In a letter to Town Meeting members May 27 Moderator Greg Christiana addresses "communication and managing confusing motions." The letter refers to a private message "published out of context without your permission by someone else." YourArlington has received that message and is choosing not to publish it for reasons of privacy.
I want to address two issues as we head into this Memorial Day weekend: communication among Town Meeting members via private messaging platforms like Slack, and the inelegant close of Wednesday night's meeting.
First, concerns have been raised about the communication among Town Meeting members via private messaging platforms like Slack. One particular Slack channel has a sizable number of TMMs who have joined. Such communications via privately administered platforms are not an official part of Town Meeting and are not public records.
However, speakers at Town Meeting deserve the attention of Town Meeting members.
Focus on public discussion
When Town Meeting is in session, the focus of those in attendance should be on the public deliberation and not side conversations. I caution TMMs to be thoughtful about what they communicate via such platforms.
Anything you share in these communication channels may be published out of context without your permission by someone else, as recently happened. Your words reflect not just on you individually, but on the institution of Town Meeting.
I've also heard from TMMs who believe they've been excluded, perhaps unintentionally. For those administering private communication channels intended to be available to all TMMs, you might consider checking the latest public TMM contact list as additions have been made, especially for TMMs appointed after the election: www.arlingtonma.gov/home/showpublisheddocument/60527/637861589871770000p>
In general, a guiding principle we should all follow is to try to emulate what we do when meeting in person at Town Hall as much as possible.
Notes steps aimed at avoiding confusion
Second, the close of Town Meeting on Wednesday night was messy. As moderator, I'm responsible for deciding all questions of order at Town Meeting, so the inelegant sequence of procedures near the close of the meeting is solely my responsibility. I apologize for the confusion. I've reviewed the video of that portion of the meeting to assess the decision points that I could have made differently. I want to highlight three particular decision points, and how I intend to prevent the kind of confusion we had Wednesday night from being repeated.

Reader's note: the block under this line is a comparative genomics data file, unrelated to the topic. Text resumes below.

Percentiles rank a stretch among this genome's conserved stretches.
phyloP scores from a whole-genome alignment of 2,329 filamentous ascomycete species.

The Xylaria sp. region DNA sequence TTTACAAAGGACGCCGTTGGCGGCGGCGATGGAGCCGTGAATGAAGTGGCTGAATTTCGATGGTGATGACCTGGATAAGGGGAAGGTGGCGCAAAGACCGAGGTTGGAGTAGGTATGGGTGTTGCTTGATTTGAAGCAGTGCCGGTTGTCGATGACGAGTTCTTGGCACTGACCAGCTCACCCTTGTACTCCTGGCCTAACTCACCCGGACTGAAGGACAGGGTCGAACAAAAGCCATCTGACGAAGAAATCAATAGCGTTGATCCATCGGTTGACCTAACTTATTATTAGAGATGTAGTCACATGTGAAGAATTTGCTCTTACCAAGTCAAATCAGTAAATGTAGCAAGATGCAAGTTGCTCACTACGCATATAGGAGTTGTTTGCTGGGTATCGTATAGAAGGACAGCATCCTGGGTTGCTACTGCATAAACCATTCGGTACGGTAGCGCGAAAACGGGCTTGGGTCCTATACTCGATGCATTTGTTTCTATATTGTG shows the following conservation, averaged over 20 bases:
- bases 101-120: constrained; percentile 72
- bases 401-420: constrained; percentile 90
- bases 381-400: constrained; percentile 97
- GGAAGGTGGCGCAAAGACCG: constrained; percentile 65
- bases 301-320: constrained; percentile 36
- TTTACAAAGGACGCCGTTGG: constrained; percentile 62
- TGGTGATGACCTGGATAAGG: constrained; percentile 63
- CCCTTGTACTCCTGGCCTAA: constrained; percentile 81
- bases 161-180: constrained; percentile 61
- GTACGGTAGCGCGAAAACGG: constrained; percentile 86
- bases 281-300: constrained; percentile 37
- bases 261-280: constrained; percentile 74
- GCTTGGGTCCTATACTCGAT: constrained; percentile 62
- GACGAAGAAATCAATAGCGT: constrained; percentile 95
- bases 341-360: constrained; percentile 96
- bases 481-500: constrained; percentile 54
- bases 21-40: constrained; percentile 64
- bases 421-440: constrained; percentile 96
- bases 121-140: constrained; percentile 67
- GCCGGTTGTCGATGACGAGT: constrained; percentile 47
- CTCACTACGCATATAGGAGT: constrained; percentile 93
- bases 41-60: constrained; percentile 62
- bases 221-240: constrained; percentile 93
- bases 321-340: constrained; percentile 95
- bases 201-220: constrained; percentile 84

(1) When I rejected the motion from the floor to amend the main motion of Article 37, I suggested that there are other procedural options the speaker might pursue, but I would not take the meeting's time to enumerate all of them. While I stand by my decision to reject the amendment from the floor in this case, and it would certainly take too long to enumerate all the procedural options available to the speaker, there are two options in particular that are the most obvious to consider under the circumstances. And in hindsight, there would be little cost to the meeting, and significant potential upside, for me to offer speakers, especially newer TMMs, these two options in cases where more time might best serve the meeting. The options are: (a) the article can be laid on the table by a two-thirds vote (to be removed from the table some time later by majority vote); or (b) the article can be postponed to a time certain by majority vote (e.g. "I move that consideration of this matter be postponed until after Article X has been disposed of"). Going forward, I will offer these options to speakers when I find it helpful to do so.
(2) There was a question about whether someone could make a motion from a point of order. It's certainly unconventional, but as the movant pointed out during the meeting, I had recognized the speaker and recognized their motion. In order to set appropriate expectations and to preserve order, I want to be clear that going forward I will not recognize motions from points of order.
(3) I asked for raised hands in Zoom for objections to the motion to lay Article 37 on the table. This was following the precedent of the other times we lay articles on the table (typically Article 3 for receiving reports of committees each session, but also several articles ahead of Article 55 and the financial articles). Clearly the vote was more contentious in this case, and was a poor use of raised hands for deciding the ultimate fate of the motion.
Going forward, when the number of raised hands in Zoom, relative to the number of TMMs in attendance, nears or exceeds the threshold for the quantum of vote, I will fall back to an officially tallied vote in the voting portal. (This does not apply to straw polls for terminating debate, which must meet a higher bar already established.)
This letter to Town Meeting, which includes news and opinion, was published Saturday, May 28, 2022.